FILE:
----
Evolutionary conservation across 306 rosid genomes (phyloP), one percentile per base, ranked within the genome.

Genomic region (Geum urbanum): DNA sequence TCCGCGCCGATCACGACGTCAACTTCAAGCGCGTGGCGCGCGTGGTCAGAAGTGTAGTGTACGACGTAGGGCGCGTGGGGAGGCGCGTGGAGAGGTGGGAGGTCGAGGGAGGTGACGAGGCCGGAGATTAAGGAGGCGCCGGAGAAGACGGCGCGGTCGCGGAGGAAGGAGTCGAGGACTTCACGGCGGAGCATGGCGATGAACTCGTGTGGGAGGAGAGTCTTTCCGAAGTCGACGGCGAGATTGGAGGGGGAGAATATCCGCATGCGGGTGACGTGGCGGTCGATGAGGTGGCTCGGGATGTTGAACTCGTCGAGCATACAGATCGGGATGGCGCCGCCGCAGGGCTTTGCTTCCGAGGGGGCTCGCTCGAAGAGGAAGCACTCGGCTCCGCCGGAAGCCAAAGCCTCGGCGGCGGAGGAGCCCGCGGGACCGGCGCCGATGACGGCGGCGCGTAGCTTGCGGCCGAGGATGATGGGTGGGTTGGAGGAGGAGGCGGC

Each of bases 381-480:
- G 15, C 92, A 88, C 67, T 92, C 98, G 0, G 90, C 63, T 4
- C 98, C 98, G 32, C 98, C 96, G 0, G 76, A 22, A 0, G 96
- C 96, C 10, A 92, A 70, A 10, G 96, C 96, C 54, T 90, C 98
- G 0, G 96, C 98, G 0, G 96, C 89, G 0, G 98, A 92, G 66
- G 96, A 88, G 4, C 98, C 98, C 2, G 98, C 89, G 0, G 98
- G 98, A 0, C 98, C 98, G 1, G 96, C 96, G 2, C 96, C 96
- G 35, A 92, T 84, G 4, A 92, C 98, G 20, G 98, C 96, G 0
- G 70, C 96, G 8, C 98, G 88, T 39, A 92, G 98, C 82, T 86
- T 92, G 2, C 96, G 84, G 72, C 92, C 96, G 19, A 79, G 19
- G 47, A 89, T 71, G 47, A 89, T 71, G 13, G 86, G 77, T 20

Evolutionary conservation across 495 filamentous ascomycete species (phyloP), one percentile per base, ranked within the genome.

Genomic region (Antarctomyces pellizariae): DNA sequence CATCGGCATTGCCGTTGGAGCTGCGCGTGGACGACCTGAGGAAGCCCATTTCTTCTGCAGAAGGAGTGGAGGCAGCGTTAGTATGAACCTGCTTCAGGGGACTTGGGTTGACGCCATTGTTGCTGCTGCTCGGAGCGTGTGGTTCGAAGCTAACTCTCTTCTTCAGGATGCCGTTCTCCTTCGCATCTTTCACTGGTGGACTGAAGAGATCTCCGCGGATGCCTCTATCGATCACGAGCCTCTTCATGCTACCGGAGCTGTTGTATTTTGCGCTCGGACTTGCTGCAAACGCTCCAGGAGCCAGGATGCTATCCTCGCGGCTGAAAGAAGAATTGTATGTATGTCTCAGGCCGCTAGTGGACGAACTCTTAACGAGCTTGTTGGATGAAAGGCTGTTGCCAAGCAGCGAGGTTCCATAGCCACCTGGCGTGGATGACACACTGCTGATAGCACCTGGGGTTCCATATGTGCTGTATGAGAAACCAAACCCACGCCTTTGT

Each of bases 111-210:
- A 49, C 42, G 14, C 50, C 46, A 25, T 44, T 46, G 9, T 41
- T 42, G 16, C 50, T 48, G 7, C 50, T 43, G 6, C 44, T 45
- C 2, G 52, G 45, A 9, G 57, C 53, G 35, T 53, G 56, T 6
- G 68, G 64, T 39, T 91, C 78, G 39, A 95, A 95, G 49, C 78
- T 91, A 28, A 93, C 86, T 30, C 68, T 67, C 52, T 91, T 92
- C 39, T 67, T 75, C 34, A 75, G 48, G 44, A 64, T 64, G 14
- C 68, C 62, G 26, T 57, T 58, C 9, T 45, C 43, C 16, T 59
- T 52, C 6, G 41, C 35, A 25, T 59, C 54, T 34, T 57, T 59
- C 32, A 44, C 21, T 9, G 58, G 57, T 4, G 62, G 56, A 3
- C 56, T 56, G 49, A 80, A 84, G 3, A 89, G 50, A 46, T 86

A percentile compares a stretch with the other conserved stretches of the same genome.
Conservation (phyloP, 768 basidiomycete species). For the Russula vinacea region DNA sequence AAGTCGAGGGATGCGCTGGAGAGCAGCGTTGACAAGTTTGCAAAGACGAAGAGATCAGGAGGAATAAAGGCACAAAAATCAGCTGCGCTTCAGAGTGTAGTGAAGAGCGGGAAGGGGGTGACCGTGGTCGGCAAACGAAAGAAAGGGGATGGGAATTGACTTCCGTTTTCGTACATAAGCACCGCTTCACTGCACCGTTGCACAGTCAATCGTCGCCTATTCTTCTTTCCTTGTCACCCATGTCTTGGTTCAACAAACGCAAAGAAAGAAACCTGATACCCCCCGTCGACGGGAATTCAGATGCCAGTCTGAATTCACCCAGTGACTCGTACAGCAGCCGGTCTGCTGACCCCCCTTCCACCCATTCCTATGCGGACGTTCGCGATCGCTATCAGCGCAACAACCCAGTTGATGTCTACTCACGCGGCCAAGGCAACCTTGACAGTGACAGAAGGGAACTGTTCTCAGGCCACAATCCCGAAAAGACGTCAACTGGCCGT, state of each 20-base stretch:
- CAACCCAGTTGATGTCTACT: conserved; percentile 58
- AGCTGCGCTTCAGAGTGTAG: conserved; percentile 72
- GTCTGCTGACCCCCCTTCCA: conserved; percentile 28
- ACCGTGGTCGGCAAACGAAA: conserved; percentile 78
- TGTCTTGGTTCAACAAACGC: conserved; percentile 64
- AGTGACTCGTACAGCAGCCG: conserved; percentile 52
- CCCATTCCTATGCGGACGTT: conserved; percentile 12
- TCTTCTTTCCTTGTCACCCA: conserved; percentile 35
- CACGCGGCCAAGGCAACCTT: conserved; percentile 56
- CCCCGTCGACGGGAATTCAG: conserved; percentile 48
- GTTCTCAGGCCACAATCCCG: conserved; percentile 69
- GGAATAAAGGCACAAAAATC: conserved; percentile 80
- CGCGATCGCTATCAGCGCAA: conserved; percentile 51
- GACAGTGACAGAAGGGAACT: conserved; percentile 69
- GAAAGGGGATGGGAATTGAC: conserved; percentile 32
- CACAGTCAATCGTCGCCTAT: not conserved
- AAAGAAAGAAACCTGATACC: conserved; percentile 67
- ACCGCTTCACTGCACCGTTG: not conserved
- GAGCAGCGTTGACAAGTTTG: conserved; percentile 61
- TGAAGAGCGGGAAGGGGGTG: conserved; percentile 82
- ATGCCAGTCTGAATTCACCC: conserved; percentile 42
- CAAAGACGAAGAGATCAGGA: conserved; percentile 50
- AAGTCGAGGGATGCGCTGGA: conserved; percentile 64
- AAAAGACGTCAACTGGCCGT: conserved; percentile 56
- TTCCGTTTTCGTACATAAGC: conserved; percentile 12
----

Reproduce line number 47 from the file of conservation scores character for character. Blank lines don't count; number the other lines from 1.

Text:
- GAGCAGCGTTGACAAGTTTG: conserved; percentile 61